Despite all of this, I was still feeling anger toward the man. I tried doing The Work in my mind which lead me to remember something Byron Katie said in one of her books. She was asked how she would react if she saw a mother in a store abusing her children in some way. Katie said that she would see that and remember a time when she too felt that way, angry and confused at her children, lashing out at them. She said she might approach the woman with a deep compassion and ask if she could help, or even tell the woman that she too had been in her situation.

Since I have never been a parent I couldn’t quite identify from that perspective. But then it hit me. A few days earlier, my wife Shelby, and I were out running some errands. We had stopped at a store and I was going to run in for something. Shelby asked me something about getting a bite to eat while we were out, and I said something out of frustration, dismissing the idea as I got out of the car. As I got into the store I was struck by what had just happened. I saw Shelby’s face and mood go from upbeat to defeated. I saw the smile disappear from her face. I almost started to cry when I replayed the scene in my head.

I thought to myself, “What have I done?” “How could I be so unfeeling?” “How many times have I done that and not realized it?” She was trying to be nice and I had just acted pissy. I basically reacted out of unconscious habit, which I’ve been doing most of my life, causing unnecessary suffering each time. This time I caught it and I felt the pain it caused. I got a glimpse of true compassion. When I got back to the car I apologized for my behavior and resumed the conversation I had so rudely cut off.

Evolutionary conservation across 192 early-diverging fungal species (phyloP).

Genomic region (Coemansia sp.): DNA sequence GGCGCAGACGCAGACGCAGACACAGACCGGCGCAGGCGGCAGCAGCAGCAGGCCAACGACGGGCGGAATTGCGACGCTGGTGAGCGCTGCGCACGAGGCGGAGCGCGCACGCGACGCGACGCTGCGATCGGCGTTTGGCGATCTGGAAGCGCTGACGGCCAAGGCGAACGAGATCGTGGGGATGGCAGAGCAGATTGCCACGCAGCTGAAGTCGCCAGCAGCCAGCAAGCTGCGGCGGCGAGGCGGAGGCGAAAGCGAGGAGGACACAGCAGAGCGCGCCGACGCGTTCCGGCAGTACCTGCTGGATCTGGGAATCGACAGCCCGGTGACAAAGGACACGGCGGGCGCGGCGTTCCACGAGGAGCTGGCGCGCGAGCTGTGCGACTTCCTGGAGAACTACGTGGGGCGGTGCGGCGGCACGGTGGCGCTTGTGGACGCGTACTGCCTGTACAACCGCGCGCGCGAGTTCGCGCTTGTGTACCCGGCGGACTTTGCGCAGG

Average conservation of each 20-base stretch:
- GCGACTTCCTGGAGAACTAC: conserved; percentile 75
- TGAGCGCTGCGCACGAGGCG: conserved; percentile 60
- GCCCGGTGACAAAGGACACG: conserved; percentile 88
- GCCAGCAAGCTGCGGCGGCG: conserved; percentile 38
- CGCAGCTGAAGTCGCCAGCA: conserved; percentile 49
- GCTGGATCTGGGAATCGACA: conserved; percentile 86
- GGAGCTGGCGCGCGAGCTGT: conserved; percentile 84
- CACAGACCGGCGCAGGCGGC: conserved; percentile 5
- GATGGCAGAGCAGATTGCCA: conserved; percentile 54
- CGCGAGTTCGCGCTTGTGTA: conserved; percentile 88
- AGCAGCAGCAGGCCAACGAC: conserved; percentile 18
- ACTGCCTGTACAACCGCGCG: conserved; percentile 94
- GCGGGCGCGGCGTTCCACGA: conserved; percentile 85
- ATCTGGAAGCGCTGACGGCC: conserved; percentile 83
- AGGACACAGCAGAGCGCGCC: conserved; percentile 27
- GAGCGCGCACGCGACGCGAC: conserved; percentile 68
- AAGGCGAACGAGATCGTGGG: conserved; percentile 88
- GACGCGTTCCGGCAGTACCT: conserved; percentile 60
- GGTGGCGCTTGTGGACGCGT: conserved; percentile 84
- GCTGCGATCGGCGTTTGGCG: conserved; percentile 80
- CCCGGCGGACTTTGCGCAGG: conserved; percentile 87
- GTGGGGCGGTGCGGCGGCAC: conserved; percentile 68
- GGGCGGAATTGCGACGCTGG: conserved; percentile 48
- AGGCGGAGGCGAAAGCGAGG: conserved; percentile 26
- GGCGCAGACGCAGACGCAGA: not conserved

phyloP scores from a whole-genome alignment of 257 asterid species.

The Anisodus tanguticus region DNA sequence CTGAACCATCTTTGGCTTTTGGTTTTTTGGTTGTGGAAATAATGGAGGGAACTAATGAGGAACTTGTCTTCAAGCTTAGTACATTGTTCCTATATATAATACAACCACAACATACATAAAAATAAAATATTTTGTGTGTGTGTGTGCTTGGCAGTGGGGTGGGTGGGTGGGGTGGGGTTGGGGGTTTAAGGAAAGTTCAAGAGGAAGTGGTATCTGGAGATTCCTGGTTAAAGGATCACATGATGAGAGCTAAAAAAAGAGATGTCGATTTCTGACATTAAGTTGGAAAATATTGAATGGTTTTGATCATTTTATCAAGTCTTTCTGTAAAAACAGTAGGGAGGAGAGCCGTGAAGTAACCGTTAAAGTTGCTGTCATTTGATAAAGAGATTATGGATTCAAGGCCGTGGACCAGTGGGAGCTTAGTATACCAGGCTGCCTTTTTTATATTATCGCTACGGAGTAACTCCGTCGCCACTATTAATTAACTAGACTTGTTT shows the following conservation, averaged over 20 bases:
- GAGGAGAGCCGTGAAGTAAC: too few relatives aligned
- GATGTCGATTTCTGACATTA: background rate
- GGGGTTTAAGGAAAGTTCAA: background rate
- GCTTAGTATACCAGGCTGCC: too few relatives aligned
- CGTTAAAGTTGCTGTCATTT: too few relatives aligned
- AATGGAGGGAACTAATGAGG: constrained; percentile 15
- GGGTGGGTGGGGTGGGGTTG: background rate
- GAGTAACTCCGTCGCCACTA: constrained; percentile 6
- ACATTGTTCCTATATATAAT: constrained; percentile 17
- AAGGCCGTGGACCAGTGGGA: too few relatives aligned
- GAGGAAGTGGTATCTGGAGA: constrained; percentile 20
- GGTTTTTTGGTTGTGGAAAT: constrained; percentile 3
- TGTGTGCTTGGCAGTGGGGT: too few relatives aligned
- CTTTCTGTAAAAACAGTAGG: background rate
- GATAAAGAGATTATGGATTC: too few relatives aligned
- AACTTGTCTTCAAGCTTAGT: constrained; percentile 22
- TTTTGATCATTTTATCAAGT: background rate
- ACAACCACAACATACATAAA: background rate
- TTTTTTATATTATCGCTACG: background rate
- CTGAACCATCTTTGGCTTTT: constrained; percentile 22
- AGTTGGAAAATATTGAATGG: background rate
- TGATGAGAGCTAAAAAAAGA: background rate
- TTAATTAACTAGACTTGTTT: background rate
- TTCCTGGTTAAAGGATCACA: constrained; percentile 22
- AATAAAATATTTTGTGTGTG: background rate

Once the memory of this came back to me at the DMV, I was able to look at the man and see myself in him. I have been just as abusive to my loved ones without knowing it. How could I condemn someone else for doing something I myself have done in one form or another? I then felt compassion for this man (who is me) hurting the one he loves most out of total unconsciousness. It makes me want to cry thinking back on it all.

In hindsight I can see clearly that we are all just trying to be good. But when we are punished for it we shut down. It’s a self defense mechanism to protect us from getting hurt again. We begin to put up barriers to prevent future pain, barriers which also cut us off from love.

I can look back and find countless ways in which I have hurt my loved ones, which can lead to deep feelings of guilt and shame. But guilt can be a teacher showing us that there is a better way. The better way is to become fully conscious of our habitual thoughts and transcend them. Be willing to drop the barriers we have put up. Find compassion for all of our fellow human beings.